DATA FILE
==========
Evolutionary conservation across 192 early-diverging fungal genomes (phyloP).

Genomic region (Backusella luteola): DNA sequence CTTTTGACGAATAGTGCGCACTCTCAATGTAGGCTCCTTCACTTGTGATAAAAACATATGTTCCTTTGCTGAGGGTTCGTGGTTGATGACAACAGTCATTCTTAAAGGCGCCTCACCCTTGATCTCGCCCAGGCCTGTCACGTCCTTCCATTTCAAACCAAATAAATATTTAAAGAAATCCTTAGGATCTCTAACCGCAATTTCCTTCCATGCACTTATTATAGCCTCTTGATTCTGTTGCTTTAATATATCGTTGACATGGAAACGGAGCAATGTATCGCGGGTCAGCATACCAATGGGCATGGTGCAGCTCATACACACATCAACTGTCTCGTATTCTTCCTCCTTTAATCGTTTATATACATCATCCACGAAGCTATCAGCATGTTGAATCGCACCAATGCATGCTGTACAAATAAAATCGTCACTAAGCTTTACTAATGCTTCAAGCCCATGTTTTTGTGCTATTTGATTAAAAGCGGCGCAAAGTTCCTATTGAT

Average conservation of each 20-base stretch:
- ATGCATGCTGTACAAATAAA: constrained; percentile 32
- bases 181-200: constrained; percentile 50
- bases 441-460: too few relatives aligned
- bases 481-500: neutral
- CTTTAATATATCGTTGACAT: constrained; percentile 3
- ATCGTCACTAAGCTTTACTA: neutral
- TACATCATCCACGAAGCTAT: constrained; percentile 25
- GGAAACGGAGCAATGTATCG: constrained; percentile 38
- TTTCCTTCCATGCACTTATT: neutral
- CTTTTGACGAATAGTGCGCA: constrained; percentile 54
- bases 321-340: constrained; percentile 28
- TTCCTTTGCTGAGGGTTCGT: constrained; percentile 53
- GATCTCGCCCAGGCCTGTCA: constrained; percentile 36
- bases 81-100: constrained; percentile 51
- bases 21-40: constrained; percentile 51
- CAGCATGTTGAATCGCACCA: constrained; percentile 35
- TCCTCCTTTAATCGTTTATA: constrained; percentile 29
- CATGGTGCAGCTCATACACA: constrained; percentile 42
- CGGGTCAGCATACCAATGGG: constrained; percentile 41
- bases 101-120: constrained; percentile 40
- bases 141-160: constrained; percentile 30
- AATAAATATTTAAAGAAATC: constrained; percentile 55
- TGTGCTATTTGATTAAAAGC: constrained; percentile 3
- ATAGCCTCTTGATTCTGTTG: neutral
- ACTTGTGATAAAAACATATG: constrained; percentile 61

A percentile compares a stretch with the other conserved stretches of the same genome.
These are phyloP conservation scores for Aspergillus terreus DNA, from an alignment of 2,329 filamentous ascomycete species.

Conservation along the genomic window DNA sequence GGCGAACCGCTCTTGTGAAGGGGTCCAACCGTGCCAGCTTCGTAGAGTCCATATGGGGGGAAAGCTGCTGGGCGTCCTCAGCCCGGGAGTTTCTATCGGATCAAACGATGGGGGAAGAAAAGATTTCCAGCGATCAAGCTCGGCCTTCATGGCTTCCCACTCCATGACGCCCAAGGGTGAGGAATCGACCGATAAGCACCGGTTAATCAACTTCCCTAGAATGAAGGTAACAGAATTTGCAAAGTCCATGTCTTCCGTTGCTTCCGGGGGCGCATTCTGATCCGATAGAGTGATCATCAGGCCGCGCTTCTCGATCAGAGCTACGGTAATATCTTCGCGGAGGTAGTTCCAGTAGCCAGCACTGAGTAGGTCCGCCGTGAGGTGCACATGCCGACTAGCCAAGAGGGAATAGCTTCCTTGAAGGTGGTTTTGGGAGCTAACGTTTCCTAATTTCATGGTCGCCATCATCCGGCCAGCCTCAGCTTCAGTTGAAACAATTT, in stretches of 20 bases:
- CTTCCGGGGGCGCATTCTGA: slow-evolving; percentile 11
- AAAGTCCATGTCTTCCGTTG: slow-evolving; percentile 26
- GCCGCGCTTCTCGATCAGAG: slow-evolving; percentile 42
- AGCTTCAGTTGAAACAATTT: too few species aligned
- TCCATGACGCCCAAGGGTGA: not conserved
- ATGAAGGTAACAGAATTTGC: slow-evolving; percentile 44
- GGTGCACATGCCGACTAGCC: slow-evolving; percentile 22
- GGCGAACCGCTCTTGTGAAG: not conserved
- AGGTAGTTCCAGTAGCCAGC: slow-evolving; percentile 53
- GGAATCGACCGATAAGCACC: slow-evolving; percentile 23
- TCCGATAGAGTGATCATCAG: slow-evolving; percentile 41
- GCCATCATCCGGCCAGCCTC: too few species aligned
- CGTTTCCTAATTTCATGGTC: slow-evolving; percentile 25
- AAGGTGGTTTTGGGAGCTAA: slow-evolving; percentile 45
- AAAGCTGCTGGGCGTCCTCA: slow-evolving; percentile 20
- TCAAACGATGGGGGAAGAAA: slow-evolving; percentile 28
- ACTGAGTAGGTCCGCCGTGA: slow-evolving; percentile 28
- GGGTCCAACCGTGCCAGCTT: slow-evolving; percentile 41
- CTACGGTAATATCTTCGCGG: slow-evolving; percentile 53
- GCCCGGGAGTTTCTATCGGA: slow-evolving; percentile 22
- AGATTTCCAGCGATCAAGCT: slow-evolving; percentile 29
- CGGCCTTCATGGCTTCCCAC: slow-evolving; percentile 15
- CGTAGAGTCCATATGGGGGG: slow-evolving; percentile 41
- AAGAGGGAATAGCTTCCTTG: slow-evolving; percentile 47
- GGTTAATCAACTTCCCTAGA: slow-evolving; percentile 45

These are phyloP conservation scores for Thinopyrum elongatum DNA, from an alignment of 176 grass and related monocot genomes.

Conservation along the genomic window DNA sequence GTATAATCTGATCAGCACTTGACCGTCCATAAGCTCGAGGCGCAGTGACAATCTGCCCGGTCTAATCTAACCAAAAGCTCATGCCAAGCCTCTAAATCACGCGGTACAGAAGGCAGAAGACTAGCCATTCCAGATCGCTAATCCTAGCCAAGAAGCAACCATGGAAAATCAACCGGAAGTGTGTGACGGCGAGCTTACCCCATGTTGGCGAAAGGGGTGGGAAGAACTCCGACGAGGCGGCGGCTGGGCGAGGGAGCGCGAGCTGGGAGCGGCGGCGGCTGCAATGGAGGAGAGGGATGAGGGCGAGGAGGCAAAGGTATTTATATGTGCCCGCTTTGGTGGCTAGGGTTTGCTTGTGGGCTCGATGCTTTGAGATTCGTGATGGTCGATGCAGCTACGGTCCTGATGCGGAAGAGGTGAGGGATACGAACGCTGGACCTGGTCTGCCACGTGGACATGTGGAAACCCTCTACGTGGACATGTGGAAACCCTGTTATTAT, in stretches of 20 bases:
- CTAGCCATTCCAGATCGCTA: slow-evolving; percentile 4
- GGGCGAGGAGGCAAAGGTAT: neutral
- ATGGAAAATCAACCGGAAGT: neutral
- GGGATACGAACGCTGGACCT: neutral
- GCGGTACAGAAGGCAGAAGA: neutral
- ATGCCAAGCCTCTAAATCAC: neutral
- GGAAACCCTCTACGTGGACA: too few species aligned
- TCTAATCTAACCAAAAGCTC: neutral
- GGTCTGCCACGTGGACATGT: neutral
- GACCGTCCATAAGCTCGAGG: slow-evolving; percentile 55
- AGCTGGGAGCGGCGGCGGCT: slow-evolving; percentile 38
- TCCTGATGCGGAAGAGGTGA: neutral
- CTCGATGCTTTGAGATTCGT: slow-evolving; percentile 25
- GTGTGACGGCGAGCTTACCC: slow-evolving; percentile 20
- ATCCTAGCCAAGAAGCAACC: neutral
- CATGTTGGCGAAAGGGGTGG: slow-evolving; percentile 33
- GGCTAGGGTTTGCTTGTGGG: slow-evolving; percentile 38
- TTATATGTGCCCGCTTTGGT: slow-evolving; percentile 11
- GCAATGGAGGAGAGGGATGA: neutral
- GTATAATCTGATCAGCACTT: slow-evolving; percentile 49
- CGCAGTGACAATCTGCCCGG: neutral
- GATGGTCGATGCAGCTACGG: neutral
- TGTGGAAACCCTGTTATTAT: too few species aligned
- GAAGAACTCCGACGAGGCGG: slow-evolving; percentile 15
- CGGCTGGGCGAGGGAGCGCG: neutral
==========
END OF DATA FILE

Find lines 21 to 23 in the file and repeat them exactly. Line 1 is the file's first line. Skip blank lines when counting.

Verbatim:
- CATGGTGCAGCTCATACACA: constrained; percentile 42
- CGGGTCAGCATACCAATGGG: constrained; percentile 41
- bases 101-120: constrained; percentile 40